#ACE (Angiotensin-Converting Enzyme) Inhibitors/Angiotensin Receptor Blockers Are Associated With Lower #Colorectal Cancer Risk

Whether ACE (angiotensin-converting enzyme) inhibitors and angiotensin receptor blockers modify colorectal cancer risk remains controversial. We aimed to determine association between their use and colorectal cancer risk after a negative baseline colonoscopy. This is a territory-wide retrospective cohort study recruiting patients aged ≥40 who had undergone colonoscopy between 2005 and 2013. Exclusion criteria included colorectal cancer detected <6 months of index colonoscopy, prior colorectal cancer, inflammatory bowel disease, and prior colectomy.

The primary outcome was colorectal cancer diagnosed between 6 and 36 months after index colonoscopy. Sites of colorectal cancer were categorized as proximal (proximal to splenic flexure) and distal cancer. The adjusted hazard ratio of colorectal cancer with ACE inhibitor/angiotensin receptor blocker use (≥180-day use within 5 years before index colonoscopy) was derived by propensity score regression adjustment of 23 covariates (including patient’s factors, concurrent medication use, and endoscopy center’s performance). Of 187 897 eligible patients, 30 856 (16.4%) were ACE inhibitors/angiotensin receptor blocker users.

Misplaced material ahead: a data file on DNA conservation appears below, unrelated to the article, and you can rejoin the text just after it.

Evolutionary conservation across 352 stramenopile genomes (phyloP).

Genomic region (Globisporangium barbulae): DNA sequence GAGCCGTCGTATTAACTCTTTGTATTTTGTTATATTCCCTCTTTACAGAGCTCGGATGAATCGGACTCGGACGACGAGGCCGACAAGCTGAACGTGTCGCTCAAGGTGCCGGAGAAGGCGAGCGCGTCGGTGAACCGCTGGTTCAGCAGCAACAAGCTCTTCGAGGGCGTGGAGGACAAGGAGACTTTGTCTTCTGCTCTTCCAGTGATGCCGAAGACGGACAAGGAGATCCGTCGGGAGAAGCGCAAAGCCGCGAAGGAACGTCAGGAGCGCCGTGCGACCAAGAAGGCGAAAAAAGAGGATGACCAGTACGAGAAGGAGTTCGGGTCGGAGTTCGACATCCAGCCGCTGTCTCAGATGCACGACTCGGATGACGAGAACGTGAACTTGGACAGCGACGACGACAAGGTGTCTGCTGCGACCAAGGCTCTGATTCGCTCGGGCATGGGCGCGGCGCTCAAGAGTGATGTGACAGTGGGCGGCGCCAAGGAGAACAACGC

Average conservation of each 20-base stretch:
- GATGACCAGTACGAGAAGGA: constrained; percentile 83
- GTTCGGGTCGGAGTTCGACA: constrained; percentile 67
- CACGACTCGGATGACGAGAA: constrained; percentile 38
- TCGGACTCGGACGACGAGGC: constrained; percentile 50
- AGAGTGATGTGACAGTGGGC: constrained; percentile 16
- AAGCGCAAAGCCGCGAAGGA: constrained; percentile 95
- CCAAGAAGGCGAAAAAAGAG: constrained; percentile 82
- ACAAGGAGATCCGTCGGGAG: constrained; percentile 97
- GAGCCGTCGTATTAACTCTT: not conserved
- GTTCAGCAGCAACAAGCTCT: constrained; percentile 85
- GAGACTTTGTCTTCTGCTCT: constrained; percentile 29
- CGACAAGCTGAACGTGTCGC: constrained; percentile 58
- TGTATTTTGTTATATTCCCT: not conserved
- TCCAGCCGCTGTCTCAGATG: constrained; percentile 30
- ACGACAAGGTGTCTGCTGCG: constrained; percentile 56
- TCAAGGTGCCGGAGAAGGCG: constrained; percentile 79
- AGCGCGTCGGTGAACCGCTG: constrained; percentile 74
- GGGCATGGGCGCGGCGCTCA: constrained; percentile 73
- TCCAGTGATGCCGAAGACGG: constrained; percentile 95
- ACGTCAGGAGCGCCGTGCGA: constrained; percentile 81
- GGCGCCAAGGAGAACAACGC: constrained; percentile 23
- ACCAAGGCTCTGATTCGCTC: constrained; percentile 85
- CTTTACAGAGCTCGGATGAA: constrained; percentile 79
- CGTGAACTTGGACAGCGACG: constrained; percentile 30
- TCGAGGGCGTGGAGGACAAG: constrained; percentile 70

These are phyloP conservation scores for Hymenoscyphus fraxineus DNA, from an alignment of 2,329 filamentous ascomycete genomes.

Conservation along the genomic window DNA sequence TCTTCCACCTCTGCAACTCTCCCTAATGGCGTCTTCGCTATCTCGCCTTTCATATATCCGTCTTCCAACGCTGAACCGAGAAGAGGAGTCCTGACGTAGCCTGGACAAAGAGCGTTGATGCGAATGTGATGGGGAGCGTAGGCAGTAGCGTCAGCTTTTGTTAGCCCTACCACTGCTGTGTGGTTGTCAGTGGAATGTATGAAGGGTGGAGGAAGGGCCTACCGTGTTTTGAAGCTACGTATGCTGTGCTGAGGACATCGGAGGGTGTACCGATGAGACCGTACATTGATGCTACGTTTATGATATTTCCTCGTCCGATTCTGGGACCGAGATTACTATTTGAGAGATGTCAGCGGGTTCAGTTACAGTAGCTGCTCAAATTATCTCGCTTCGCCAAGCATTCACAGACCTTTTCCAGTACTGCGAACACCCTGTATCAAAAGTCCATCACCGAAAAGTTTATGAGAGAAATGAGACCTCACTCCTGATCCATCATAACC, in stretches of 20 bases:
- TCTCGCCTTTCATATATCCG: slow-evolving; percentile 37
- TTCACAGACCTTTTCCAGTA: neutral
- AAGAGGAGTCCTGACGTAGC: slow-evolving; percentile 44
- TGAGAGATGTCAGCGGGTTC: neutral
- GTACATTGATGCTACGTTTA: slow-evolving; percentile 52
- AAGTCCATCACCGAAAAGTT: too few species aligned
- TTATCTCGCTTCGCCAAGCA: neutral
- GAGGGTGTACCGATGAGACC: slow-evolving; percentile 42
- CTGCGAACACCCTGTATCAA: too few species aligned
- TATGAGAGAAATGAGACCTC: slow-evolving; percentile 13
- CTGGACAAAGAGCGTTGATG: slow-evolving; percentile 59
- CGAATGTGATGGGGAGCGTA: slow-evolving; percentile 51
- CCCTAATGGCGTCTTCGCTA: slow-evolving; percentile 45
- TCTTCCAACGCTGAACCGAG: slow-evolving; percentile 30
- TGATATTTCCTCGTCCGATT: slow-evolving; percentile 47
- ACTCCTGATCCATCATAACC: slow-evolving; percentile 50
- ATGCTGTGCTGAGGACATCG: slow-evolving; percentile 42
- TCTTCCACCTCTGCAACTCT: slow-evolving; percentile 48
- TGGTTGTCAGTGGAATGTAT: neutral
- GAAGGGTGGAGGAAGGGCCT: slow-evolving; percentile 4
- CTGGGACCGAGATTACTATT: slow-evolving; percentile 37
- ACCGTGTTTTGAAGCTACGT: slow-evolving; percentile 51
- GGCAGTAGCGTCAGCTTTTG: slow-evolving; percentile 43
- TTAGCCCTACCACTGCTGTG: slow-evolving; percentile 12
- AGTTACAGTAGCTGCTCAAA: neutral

Eight hundred fifty-four (0.45%) developed colorectal cancer between 6 and 36 months after index colonoscopy (proximal cancer: 147 [17.2%]). These drugs were associated with lower risk of colorectal cancer that developed ❤ years after index colonoscopy (adjusted hazard ratio, 0.78 [95% CI, 0.64–0.96]), but not colorectal cancer that developed >3years (adjusted hazard ratio, 1.18 [95% CI, 0.88–1.57]); every single year increase in the drug use was associated with 5% reduction in adjusted hazard ratio risk. ACE inhibitors/angiotensin receptor blocker were associated with a lower colorectal cancer risk in a duration-response manner.